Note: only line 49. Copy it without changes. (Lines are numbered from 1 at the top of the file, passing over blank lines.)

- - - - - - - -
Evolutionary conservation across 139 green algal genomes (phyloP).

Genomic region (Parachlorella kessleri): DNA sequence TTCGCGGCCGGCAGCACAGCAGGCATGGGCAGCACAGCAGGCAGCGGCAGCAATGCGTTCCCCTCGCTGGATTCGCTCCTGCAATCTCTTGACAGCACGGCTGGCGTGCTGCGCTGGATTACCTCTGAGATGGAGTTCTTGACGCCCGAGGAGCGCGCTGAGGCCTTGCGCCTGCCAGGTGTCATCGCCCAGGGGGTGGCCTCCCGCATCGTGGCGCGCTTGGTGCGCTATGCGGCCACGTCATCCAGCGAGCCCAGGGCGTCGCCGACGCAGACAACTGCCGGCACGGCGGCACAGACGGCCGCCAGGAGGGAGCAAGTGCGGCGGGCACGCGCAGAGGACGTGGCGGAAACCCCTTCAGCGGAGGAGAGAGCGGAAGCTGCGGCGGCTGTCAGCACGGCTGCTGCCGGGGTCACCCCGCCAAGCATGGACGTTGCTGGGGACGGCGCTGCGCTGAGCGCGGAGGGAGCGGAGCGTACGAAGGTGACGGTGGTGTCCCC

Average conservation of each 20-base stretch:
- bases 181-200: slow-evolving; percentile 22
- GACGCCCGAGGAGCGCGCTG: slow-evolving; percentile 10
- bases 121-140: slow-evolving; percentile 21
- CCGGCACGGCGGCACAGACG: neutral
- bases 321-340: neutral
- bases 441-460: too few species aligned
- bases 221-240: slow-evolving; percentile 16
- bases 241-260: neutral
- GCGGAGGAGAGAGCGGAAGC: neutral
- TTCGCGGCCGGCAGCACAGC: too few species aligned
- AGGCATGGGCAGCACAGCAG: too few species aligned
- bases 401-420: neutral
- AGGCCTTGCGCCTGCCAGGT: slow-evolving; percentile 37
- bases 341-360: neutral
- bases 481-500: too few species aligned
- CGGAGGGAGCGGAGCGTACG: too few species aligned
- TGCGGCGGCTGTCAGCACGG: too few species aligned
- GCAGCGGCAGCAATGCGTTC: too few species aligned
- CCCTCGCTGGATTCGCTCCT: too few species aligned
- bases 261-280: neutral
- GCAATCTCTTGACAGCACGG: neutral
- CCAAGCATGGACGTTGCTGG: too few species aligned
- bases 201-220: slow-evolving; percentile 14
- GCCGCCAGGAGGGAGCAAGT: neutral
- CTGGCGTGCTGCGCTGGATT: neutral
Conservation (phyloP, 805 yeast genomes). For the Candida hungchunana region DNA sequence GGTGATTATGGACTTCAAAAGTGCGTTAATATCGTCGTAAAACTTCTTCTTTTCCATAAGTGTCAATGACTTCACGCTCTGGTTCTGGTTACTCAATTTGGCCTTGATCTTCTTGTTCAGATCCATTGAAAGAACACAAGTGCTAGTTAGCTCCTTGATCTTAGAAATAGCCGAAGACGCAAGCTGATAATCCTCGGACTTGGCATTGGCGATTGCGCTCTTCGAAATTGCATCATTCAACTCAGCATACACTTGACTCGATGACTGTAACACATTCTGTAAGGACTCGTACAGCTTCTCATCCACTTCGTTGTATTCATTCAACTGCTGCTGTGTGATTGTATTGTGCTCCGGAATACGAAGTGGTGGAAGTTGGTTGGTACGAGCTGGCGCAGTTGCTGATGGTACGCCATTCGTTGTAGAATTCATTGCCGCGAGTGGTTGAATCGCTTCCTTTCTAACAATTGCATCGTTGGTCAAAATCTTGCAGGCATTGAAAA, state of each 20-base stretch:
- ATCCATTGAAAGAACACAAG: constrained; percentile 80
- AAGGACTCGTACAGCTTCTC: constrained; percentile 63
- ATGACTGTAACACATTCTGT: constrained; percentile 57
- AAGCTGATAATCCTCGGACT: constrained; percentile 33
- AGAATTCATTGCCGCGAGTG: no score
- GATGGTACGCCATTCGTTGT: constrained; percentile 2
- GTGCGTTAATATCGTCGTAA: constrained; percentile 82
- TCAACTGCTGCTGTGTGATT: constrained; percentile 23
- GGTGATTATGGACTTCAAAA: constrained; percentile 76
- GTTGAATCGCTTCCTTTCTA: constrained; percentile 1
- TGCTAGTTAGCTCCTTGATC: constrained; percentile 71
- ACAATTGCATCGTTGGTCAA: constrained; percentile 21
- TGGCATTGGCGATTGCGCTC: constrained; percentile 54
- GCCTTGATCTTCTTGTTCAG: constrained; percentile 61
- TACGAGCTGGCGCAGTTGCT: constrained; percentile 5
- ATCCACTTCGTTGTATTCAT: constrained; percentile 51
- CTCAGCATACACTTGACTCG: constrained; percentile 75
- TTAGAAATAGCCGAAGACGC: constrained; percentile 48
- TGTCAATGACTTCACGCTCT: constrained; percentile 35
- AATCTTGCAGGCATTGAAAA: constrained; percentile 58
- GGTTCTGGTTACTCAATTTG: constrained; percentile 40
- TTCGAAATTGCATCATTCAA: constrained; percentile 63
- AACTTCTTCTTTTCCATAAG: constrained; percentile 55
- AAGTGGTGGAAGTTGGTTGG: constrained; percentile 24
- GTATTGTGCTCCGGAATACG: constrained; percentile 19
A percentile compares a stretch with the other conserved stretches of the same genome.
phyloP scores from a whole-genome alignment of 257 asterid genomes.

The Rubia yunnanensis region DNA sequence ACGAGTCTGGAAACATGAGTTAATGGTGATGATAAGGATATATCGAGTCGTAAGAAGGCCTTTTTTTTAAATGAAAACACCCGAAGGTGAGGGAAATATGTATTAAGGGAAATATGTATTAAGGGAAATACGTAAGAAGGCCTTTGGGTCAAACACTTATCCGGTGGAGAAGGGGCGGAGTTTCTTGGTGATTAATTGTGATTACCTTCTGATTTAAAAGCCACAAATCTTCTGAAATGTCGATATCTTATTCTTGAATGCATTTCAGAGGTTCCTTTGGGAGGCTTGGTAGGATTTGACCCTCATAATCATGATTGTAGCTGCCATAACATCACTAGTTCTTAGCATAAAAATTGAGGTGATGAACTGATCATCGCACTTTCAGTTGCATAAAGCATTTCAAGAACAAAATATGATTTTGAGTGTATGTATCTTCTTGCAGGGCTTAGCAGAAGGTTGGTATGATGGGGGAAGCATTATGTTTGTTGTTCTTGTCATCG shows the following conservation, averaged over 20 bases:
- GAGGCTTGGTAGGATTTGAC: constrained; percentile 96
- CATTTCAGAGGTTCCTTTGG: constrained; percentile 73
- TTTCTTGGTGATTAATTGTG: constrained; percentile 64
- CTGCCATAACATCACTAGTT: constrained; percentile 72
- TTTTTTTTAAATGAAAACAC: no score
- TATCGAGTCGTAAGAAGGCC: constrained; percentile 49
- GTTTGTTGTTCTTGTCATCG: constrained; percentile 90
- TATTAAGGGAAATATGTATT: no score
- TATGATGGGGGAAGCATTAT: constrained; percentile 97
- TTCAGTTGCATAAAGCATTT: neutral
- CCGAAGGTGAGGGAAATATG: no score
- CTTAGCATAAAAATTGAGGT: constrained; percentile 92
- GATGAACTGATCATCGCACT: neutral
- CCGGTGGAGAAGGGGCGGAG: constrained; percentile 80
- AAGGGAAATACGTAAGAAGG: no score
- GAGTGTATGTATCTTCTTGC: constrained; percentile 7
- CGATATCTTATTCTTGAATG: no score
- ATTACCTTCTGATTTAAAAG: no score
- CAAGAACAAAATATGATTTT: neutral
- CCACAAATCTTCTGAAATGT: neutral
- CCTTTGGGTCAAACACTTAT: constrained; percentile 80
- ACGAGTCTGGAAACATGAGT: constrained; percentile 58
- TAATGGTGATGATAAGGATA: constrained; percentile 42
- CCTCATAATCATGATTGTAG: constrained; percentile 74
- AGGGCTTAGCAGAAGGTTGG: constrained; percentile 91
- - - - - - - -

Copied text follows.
- AATCTTGCAGGCATTGAAAA: constrained; percentile 58